Cameron Jacobs, 14, is a member of the City of Salisbury Athletics & Running Club who has been selected for the True Athlete Project (TAP).
The TAP mentoring programme matches young athletes from any sport or location across the globe with mentors that are current or former international-level athletes, many of whom are Olympians and Paralympians.
Cameron has been paired with Paralympian Chris Skelley, the world number one at judo.
Mentors are trained to deliver TAP’s curriculum which focuses on the mental and emotional aspects of sport. It is designed to help mentees develop resilience and learn strategies to overcome any challenges that come their way – in sport and in life.
Cameron is part of a cohort of 68 athletes across 33 sports and 10 countries.
The teenager’s story touched the hearts of the members of Sarum Rotary Club that reviewed the applications. The Salisbury youngster has had to deal with a number of personal difficulties and health issues.
Cameron has Asperger’s Syndrome, ADHD and growth hormone deficiency. The full extent of these conditions was only realised during his transition from primary to secondary school, resulting in a very difficult year for him.
Every day presents challenges for him particularly in terms of managing his ADHD, daily self-injections and navigating the world around him with autism but running has always helped him.
He doesn’t let any of this stop his drive and ambition to run at the Olympics.
Cameron has shown how committed he is to running, both for pleasure and competitively. He is an incredibly keen trail runner and has enjoyed competing in both cross country and track events.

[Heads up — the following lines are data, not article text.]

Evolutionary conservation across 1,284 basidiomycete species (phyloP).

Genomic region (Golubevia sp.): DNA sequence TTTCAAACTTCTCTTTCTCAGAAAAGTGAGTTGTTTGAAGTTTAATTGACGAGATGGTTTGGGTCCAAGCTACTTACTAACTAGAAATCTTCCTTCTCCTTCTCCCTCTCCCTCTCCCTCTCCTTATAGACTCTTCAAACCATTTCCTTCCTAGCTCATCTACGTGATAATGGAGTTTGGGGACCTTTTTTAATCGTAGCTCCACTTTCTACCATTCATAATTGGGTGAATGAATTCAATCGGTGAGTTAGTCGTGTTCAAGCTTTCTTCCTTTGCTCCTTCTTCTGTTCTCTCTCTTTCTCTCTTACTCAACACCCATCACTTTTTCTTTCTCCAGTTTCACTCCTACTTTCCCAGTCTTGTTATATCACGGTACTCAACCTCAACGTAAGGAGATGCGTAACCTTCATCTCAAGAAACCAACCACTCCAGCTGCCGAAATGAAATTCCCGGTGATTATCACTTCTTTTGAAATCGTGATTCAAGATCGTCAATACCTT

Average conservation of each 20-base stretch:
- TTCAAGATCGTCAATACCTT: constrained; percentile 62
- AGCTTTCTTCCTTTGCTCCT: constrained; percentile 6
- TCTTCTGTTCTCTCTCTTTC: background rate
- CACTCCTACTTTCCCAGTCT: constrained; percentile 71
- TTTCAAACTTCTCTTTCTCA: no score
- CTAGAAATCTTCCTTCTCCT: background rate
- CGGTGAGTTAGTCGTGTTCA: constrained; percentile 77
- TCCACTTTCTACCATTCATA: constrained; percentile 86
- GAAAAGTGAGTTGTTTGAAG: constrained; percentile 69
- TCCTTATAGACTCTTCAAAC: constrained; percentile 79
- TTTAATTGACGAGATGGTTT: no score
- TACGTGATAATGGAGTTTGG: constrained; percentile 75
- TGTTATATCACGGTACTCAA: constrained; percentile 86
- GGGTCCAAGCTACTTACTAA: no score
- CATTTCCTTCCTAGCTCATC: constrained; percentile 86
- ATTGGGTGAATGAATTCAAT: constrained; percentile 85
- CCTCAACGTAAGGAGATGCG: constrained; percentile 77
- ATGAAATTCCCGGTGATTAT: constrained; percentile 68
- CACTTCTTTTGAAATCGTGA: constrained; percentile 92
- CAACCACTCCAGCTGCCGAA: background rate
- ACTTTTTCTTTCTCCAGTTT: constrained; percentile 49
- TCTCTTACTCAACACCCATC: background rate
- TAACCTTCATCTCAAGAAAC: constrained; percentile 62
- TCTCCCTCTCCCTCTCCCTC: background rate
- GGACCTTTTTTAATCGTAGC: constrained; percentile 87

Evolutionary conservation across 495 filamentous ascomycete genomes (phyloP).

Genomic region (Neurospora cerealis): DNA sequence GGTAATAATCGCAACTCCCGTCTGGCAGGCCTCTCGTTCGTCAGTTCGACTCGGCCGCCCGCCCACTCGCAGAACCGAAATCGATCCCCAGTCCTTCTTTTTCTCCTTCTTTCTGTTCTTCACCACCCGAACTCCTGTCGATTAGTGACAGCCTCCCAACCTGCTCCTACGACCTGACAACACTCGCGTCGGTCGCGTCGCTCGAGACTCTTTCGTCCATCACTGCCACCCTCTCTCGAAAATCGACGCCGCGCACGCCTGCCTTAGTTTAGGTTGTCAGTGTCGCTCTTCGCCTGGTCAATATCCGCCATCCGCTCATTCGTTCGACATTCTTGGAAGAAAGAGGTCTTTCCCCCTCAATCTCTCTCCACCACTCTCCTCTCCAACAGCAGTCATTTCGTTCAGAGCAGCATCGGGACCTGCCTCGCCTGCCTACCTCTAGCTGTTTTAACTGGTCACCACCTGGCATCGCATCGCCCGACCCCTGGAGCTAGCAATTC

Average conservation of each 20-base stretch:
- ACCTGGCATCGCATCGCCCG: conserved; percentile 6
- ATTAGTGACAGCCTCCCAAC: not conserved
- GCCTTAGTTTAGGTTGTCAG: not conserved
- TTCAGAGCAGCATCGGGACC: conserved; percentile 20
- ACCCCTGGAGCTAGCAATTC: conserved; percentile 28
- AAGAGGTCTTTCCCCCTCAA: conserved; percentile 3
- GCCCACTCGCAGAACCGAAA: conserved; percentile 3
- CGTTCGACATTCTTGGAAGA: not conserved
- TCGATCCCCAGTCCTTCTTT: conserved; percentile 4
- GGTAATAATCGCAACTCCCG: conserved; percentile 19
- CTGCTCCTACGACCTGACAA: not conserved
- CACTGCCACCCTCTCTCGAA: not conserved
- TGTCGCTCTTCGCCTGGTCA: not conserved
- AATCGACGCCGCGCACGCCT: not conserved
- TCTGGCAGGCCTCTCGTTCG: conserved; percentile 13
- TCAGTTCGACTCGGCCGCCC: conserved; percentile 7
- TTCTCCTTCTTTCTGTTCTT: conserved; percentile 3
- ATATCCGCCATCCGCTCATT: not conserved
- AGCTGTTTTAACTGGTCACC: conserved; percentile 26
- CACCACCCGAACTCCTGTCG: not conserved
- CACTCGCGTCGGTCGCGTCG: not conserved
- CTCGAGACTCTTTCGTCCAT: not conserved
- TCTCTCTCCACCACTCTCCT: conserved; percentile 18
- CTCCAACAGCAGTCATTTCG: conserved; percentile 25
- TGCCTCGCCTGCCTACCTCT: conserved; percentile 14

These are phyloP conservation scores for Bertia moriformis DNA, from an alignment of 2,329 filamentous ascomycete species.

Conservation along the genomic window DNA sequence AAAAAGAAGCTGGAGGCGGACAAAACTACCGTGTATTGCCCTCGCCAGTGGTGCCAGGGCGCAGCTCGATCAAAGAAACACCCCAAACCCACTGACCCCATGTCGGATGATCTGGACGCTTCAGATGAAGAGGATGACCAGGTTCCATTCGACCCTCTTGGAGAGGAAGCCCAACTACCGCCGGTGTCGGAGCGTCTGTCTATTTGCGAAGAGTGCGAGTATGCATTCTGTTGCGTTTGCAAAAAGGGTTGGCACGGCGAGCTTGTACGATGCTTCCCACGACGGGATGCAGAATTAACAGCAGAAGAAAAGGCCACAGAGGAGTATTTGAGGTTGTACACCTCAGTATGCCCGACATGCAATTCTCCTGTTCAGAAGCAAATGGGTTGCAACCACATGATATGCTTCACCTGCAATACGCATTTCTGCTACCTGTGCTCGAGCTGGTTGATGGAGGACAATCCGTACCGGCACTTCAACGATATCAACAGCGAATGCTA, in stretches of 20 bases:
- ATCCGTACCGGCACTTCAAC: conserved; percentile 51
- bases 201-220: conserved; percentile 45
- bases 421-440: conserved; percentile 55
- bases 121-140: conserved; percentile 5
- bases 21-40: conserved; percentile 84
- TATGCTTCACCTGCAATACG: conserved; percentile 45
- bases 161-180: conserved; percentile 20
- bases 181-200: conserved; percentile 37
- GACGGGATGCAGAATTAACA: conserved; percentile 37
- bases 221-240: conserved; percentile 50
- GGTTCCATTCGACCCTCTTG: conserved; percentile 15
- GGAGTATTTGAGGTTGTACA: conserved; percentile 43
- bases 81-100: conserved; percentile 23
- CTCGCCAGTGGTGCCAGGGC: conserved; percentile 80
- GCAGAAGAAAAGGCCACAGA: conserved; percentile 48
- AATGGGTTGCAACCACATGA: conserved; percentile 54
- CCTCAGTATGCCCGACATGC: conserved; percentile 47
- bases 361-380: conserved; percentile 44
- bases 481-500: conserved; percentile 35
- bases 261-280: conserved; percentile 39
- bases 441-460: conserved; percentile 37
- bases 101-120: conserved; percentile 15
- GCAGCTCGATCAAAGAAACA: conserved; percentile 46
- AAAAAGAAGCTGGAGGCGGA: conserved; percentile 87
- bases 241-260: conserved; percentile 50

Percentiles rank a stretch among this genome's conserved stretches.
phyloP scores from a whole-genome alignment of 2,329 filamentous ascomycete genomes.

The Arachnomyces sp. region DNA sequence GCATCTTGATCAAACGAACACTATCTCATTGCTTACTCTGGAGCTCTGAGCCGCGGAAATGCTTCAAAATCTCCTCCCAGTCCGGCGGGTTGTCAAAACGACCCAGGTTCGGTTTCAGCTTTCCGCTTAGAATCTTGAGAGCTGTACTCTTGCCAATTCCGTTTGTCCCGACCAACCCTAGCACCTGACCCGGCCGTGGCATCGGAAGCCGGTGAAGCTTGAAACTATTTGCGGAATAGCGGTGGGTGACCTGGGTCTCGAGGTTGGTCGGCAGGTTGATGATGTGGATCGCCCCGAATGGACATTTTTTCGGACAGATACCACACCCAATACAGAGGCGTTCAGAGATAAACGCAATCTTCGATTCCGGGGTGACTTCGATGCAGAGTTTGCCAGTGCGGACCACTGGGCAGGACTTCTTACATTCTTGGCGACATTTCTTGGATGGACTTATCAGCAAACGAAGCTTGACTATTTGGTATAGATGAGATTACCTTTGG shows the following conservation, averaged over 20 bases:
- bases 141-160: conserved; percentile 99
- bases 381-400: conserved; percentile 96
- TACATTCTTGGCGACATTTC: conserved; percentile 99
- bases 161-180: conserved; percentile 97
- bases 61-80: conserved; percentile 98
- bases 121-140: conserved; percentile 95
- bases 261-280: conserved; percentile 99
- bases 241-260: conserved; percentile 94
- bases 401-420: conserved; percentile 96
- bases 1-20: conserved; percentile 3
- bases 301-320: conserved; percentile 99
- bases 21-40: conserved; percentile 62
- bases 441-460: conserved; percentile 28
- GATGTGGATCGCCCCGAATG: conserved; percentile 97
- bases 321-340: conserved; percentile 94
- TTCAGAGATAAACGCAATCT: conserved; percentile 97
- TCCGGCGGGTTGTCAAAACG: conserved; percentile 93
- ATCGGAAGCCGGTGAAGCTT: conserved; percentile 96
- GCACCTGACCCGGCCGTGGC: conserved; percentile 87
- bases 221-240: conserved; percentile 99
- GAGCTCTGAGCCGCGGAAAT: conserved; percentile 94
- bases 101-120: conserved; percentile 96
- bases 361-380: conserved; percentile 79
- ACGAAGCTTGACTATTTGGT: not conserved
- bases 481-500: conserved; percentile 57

Cameron, who attends Grateley House School in Andover, Hampshire, said: “People think my autism and ADHD are disabilities and barriers, but when it comes to running, I feel like they give me a super-power that enables me to just keep going.”
Cameron runs every day after school, regardless of weather and he frequently runs barefoot.
Since the first COVID lockdown, the teenager has also been running a half marathon most weekends, often with his father, Neal Jacobs, an orthopaedic surgeon at Salisbury District Hospital.
A frequent attender of Salisbury Parkrun, Cameron was given the award of Salisbury Parkrunner of the Year in 2019.
People think my autism and ADHD are disabilities and barriers, but when it comes to running, I feel like they give me a super-power that enables me to just keep going.”
Then in July 2020, he ran the whole of the Avon Valley Path, a trail which stretches 58 kilometres from Salisbury to Christchurch, to raise money for Salisbury Area Young Musicians.
He completed this in a single day and raised over £1,500.
Cameron said he is looking forward to teaming up with Swindon-born Chris Skelley.
The world number one judo player, Chris competed in the 2016 Paralympics and was crowned 2017 European champion. Cameron met Chris for the first time virtually on January 17th.
His mother, Dr Polly Jacobs, a GP at Salisbury Medical Practice, added: “Cameron was so excited to meet Chris. He had literally been counting down the days. Chris is going to be kind and inspiring.”